It's My Party And I'll Cry If I Want To
— The Chiffons, Lesley Gore, and others. Music and Lyrics by
John Gluck Jr., Wally Gold and Herbert Weiner.
Barack Obama's victory in the Iowa primary restored my
confidence in the American voting public (perhaps I shouldn't speak so fast; at
the very least my confidence has been restored so far as the Democrats in Iowa).
I pay little, if any, attention to polls. But when the results came in and the
Democrats in Iowa had favored the charismatic, genuine-to-a-fault Senator Obama
over Senator Clinton, I was astounded and pleased.
Having watched my share of brave women run for President, each one too far
ahead of their time, I can't help but have deep admiration for a person of
color who chooses to throw his hat into the ring, ahead of his time, but not
as far ahead of his time as did Rev. Jackson. (Pardon me, Shirley Chisholm,
but sweetie you weren't just ahead of your time you were out of your ever-loving
mind; but God bless you just the same.) Now, it is my belief that it's not too soon for a woman to run for
President. Part of what appeals to me about Senator Clinton is that even if she
veers to the left of her husband's moderate principles, she's no far-left
Socialist by any stretch of the imagination. Sadly, part and parcel with her
long experience come the strategies of a seasoned politician of the "same shit,
different day" kind. In fact, the muckraking, mud-slinging and doublespeak reek
of some of the worst tricks we're more used to seeing Republican
candidates for President employ over the years.
To qualify, I'm a registered Republican, but with a social conscience. My Dem
friends call me a "closet Democrat." I call myself a Lincolnian
Republican, (small government; low taxes; freedom at all costs; employers and
neighborhoods taking care of their less-fortunate on a local basis). Reagan's brand of Republicanism stuck very much to that ideal, but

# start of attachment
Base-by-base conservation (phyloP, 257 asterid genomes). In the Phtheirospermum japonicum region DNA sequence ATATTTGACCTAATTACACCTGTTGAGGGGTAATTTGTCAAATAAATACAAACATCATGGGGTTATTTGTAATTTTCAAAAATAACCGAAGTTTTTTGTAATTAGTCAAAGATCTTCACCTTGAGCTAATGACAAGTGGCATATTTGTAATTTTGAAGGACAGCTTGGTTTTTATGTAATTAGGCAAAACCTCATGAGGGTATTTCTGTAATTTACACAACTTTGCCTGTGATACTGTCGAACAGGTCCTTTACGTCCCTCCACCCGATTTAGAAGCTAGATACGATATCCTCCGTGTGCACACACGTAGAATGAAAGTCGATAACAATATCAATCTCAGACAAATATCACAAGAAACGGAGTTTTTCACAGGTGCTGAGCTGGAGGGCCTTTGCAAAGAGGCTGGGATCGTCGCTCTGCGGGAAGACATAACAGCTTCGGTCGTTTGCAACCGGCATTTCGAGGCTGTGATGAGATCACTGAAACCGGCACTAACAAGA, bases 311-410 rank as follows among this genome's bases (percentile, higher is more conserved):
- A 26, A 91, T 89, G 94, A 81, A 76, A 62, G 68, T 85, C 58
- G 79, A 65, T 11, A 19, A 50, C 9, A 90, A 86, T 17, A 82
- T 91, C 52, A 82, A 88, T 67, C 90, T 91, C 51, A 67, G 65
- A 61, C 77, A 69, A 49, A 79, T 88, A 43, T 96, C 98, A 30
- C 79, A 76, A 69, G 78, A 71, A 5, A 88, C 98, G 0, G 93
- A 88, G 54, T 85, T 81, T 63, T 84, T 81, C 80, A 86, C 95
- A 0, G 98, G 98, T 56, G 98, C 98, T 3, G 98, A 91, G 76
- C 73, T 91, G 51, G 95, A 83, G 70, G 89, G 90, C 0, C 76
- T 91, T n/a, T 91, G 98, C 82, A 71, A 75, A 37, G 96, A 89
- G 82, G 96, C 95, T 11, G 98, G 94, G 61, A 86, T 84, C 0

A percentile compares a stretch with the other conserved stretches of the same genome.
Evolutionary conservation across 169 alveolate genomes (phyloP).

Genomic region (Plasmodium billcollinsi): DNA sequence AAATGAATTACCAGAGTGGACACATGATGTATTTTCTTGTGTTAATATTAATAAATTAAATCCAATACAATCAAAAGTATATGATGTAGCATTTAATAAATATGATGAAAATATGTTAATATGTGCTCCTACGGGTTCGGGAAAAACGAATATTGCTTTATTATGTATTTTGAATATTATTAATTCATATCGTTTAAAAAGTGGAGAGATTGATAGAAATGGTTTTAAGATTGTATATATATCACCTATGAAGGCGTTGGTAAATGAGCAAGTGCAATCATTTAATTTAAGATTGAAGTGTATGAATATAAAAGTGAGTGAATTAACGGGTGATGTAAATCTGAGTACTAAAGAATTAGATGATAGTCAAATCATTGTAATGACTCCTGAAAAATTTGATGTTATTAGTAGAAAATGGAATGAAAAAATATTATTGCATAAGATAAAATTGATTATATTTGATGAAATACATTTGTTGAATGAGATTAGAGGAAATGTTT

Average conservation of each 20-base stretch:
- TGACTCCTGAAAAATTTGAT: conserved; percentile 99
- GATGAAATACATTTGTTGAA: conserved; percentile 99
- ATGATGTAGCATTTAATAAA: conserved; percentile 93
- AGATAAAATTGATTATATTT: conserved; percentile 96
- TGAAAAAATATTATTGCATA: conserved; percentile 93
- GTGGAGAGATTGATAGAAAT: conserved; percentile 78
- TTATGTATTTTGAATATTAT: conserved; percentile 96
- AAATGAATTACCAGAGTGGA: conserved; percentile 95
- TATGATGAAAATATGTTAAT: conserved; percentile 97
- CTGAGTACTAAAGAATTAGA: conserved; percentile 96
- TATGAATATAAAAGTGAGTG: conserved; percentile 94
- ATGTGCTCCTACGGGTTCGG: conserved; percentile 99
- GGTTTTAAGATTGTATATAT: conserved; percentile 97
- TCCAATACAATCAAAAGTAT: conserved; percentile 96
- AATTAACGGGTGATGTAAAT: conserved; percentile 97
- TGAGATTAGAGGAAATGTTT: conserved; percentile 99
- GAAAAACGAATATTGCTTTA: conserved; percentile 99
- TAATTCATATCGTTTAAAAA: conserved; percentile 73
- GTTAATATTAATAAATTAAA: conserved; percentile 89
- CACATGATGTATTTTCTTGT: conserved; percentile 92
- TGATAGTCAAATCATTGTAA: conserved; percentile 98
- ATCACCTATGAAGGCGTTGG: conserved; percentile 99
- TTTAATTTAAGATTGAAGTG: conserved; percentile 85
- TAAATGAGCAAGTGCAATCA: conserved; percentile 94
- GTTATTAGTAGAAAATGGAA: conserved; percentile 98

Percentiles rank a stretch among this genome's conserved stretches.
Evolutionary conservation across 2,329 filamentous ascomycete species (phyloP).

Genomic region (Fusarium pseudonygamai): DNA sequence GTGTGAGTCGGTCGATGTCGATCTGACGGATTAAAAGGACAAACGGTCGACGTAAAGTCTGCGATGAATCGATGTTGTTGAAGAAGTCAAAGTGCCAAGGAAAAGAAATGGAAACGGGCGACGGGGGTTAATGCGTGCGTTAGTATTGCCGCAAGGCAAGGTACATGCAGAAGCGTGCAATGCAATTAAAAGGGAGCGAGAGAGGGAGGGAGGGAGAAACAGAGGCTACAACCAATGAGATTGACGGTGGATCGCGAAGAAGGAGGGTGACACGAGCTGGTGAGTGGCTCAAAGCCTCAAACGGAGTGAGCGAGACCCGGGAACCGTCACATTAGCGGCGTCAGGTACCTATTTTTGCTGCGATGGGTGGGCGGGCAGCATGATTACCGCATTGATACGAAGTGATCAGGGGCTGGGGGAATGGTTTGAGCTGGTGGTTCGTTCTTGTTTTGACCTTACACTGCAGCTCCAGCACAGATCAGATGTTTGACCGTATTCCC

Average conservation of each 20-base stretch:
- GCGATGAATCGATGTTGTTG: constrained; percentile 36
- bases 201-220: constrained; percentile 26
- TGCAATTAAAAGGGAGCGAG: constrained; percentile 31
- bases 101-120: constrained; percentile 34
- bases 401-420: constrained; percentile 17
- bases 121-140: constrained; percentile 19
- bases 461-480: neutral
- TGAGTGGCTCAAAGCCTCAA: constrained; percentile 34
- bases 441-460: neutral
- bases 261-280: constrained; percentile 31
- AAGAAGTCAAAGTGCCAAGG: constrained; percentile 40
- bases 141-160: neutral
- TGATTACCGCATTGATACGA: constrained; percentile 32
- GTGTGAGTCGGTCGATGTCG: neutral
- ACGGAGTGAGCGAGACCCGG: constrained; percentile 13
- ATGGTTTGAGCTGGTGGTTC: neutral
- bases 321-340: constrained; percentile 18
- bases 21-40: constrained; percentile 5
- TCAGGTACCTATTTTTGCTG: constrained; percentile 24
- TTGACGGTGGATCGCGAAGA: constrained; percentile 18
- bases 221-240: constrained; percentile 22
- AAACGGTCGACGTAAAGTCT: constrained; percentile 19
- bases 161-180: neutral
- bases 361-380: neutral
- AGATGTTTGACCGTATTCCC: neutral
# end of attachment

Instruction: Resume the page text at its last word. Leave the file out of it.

sadly, was poisoned by the early emergence of the religious right. The current
administration has managed to double-talk its way around issues in an attempt
to keep everybody happy. They're spending more in a month on military actions in
Afghanistan and Iraq than Reagan had budgeted for his entire (kinda
silly but cool idea) "Star Wars" defense plan. Reagan had deep conviction and an
admirable, if not naive, trust that the Republican Ideal would work for America.
The problem is, in more ways than one it left the foxes watching the henhouses.
Worse, in the name of appealing to the masses the one-time Hollywood star (and one-time
Democrat) turned his back on AIDS sufferers, because in his time they were
predominately homosexual, and God forbid someone of the stature of President of
the United States pays attention to a reviled minority. I refuse to believe that
it didn't eat away at his conscience later on; for after all, in his Hollywood
days Reagan rubbed elbows with plenty of homosexuals.
How Dare You Compare Yourself To Another Young Man With A Great Vision?
Now back to the matter at hand. Senator Clinton recently asked rhetorically in a
speech "how dare" Senator Obama "compare himself" to John F. Kennedy. She went on
to play the experience card, citing Kennedy's wartime heroism, and term in the
Senate. What she forgot was that Kennedy was one of the youngest men, if not
the youngest, to become elected President. Without mentioning Obama by name,
she repeatedly used the word "experience" over and over until it became a cliche.
Well, I've heard some of Senator Obama's well-chosen, positive words of wisdom,
and I'm quite impressed. Can Barack Obama use his charisma to get a majority of
this nation's voters together and unify them? Can Barack Obama give us words
equal to or greater than "ask not what your Country can do for you, but what you
can do for your Country?" On the same note, when I think about this comparison
having been made, I must wonder whether or not President Obama will pay
the ultimate price, as Jack Kennedy did, for being so surprisingly progressive
(whether at the hands of a well-planned conspiracy or a single sick individual).
The candidates themselves admit that America is divided and broken. It took
the horrible terrorism committed on September 11, 2001 to bring the nation
together in a way not seen since World War II. Without regard to religion, race,
nor politics America "held hands" and displayed their patriotism, became kinder
and gentler, and focused on just how fortunate we are and yet how fragile we
are, as well. How quickly we've forgotten.
The Republican gaggle of contestants disgusts me. All the viable ones have
decided that the only people who go out to vote regularly are the ones who go to
church every Sunday, so they're tossing in platform planks that involve the
government intervening in places where the writers of the Constitution never
intended the government to intervene. Separation of church and State have been
tossed right out the window. I was rather entertained, as I've written here